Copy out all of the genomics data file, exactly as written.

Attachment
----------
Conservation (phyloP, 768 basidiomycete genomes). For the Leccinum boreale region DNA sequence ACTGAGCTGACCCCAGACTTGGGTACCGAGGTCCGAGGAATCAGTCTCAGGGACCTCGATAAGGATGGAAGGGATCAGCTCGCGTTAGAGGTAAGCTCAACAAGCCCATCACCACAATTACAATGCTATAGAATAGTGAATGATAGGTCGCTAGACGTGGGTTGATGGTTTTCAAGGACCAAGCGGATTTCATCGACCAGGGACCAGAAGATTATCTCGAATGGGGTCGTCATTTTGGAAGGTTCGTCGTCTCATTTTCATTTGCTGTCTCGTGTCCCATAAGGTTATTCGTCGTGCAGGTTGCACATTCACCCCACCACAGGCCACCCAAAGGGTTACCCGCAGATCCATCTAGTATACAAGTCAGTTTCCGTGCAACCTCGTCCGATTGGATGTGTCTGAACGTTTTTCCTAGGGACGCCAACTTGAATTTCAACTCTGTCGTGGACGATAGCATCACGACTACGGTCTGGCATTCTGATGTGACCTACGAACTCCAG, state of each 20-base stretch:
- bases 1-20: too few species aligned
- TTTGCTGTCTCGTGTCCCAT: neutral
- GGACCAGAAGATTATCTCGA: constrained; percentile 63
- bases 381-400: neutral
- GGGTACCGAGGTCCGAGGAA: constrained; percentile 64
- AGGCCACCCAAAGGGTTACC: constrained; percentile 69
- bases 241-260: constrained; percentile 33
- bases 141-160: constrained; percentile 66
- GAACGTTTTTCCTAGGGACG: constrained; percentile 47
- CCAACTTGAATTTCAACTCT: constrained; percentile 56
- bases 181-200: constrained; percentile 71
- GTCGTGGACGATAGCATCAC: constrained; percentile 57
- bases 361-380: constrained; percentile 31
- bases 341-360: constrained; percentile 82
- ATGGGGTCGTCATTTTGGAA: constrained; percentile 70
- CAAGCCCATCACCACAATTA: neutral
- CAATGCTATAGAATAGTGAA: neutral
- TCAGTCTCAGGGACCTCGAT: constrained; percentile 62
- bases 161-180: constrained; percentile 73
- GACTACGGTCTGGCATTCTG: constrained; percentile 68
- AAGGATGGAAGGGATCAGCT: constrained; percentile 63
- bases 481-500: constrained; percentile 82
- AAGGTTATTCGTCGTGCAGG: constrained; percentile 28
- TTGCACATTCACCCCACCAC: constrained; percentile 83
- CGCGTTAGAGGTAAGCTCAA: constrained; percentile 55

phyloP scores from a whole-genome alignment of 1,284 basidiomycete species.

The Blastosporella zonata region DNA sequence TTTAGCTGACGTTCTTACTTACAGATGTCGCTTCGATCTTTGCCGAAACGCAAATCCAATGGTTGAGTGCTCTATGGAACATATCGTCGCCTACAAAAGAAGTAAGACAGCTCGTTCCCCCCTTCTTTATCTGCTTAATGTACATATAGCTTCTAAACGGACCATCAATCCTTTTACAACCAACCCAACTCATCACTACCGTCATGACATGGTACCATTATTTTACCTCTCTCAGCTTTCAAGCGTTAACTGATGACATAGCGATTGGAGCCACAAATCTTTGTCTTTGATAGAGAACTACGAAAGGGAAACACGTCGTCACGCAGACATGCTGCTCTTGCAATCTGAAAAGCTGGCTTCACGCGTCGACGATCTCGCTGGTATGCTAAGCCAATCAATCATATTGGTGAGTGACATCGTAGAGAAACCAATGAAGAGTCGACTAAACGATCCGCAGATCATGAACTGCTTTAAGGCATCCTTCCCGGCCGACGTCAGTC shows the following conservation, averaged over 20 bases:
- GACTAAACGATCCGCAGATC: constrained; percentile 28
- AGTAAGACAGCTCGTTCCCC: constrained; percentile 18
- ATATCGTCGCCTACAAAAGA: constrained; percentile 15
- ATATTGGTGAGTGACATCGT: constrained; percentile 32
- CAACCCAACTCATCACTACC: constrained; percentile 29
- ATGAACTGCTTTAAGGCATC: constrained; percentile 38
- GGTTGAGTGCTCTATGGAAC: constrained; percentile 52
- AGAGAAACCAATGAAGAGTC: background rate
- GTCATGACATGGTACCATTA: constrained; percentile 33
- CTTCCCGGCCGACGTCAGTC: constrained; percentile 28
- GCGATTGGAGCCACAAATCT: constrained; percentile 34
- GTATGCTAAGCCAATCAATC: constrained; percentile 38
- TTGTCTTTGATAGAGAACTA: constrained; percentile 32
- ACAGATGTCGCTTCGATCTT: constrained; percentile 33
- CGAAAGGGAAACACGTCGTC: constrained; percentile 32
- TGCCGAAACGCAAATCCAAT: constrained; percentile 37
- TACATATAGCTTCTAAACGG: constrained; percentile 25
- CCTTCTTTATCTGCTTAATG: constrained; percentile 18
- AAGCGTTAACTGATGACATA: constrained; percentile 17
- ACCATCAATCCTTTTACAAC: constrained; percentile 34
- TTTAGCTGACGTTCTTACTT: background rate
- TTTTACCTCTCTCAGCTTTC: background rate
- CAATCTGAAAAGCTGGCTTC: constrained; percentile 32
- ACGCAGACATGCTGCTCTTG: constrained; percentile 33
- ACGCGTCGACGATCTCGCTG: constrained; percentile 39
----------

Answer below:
Conservation (phyloP, 768 basidiomycete genomes). For the Leccinum boreale region DNA sequence ACTGAGCTGACCCCAGACTTGGGTACCGAGGTCCGAGGAATCAGTCTCAGGGACCTCGATAAGGATGGAAGGGATCAGCTCGCGTTAGAGGTAAGCTCAACAAGCCCATCACCACAATTACAATGCTATAGAATAGTGAATGATAGGTCGCTAGACGTGGGTTGATGGTTTTCAAGGACCAAGCGGATTTCATCGACCAGGGACCAGAAGATTATCTCGAATGGGGTCGTCATTTTGGAAGGTTCGTCGTCTCATTTTCATTTGCTGTCTCGTGTCCCATAAGGTTATTCGTCGTGCAGGTTGCACATTCACCCCACCACAGGCCACCCAAAGGGTTACCCGCAGATCCATCTAGTATACAAGTCAGTTTCCGTGCAACCTCGTCCGATTGGATGTGTCTGAACGTTTTTCCTAGGGACGCCAACTTGAATTTCAACTCTGTCGTGGACGATAGCATCACGACTACGGTCTGGCATTCTGATGTGACCTACGAACTCCAG, state of each 20-base stretch:
- bases 1-20: too few species aligned
- TTTGCTGTCTCGTGTCCCAT: neutral
- GGACCAGAAGATTATCTCGA: constrained; percentile 63
- bases 381-400: neutral
- GGGTACCGAGGTCCGAGGAA: constrained; percentile 64
- AGGCCACCCAAAGGGTTACC: constrained; percentile 69
- bases 241-260: constrained; percentile 33
- bases 141-160: constrained; percentile 66
- GAACGTTTTTCCTAGGGACG: constrained; percentile 47
- CCAACTTGAATTTCAACTCT: constrained; percentile 56
- bases 181-200: constrained; percentile 71
- GTCGTGGACGATAGCATCAC: constrained; percentile 57
- bases 361-380: constrained; percentile 31
- bases 341-360: constrained; percentile 82
- ATGGGGTCGTCATTTTGGAA: constrained; percentile 70
- CAAGCCCATCACCACAATTA: neutral
- CAATGCTATAGAATAGTGAA: neutral
- TCAGTCTCAGGGACCTCGAT: constrained; percentile 62
- bases 161-180: constrained; percentile 73
- GACTACGGTCTGGCATTCTG: constrained; percentile 68
- AAGGATGGAAGGGATCAGCT: constrained; percentile 63
- bases 481-500: constrained; percentile 82
- AAGGTTATTCGTCGTGCAGG: constrained; percentile 28
- TTGCACATTCACCCCACCAC: constrained; percentile 83
- CGCGTTAGAGGTAAGCTCAA: constrained; percentile 55

phyloP scores from a whole-genome alignment of 1,284 basidiomycete species.

The Blastosporella zonata region DNA sequence TTTAGCTGACGTTCTTACTTACAGATGTCGCTTCGATCTTTGCCGAAACGCAAATCCAATGGTTGAGTGCTCTATGGAACATATCGTCGCCTACAAAAGAAGTAAGACAGCTCGTTCCCCCCTTCTTTATCTGCTTAATGTACATATAGCTTCTAAACGGACCATCAATCCTTTTACAACCAACCCAACTCATCACTACCGTCATGACATGGTACCATTATTTTACCTCTCTCAGCTTTCAAGCGTTAACTGATGACATAGCGATTGGAGCCACAAATCTTTGTCTTTGATAGAGAACTACGAAAGGGAAACACGTCGTCACGCAGACATGCTGCTCTTGCAATCTGAAAAGCTGGCTTCACGCGTCGACGATCTCGCTGGTATGCTAAGCCAATCAATCATATTGGTGAGTGACATCGTAGAGAAACCAATGAAGAGTCGACTAAACGATCCGCAGATCATGAACTGCTTTAAGGCATCCTTCCCGGCCGACGTCAGTC shows the following conservation, averaged over 20 bases:
- GACTAAACGATCCGCAGATC: constrained; percentile 28
- AGTAAGACAGCTCGTTCCCC: constrained; percentile 18
- ATATCGTCGCCTACAAAAGA: constrained; percentile 15
- ATATTGGTGAGTGACATCGT: constrained; percentile 32
- CAACCCAACTCATCACTACC: constrained; percentile 29
- ATGAACTGCTTTAAGGCATC: constrained; percentile 38
- GGTTGAGTGCTCTATGGAAC: constrained; percentile 52
- AGAGAAACCAATGAAGAGTC: background rate
- GTCATGACATGGTACCATTA: constrained; percentile 33
- CTTCCCGGCCGACGTCAGTC: constrained; percentile 28
- GCGATTGGAGCCACAAATCT: constrained; percentile 34
- GTATGCTAAGCCAATCAATC: constrained; percentile 38
- TTGTCTTTGATAGAGAACTA: constrained; percentile 32
- ACAGATGTCGCTTCGATCTT: constrained; percentile 33
- CGAAAGGGAAACACGTCGTC: constrained; percentile 32
- TGCCGAAACGCAAATCCAAT: constrained; percentile 37
- TACATATAGCTTCTAAACGG: constrained; percentile 25
- CCTTCTTTATCTGCTTAATG: constrained; percentile 18
- AAGCGTTAACTGATGACATA: constrained; percentile 17
- ACCATCAATCCTTTTACAAC: constrained; percentile 34
- TTTAGCTGACGTTCTTACTT: background rate
- TTTTACCTCTCTCAGCTTTC: background rate
- CAATCTGAAAAGCTGGCTTC: constrained; percentile 32
- ACGCAGACATGCTGCTCTTG: constrained; percentile 33
- ACGCGTCGACGATCTCGCTG: constrained; percentile 39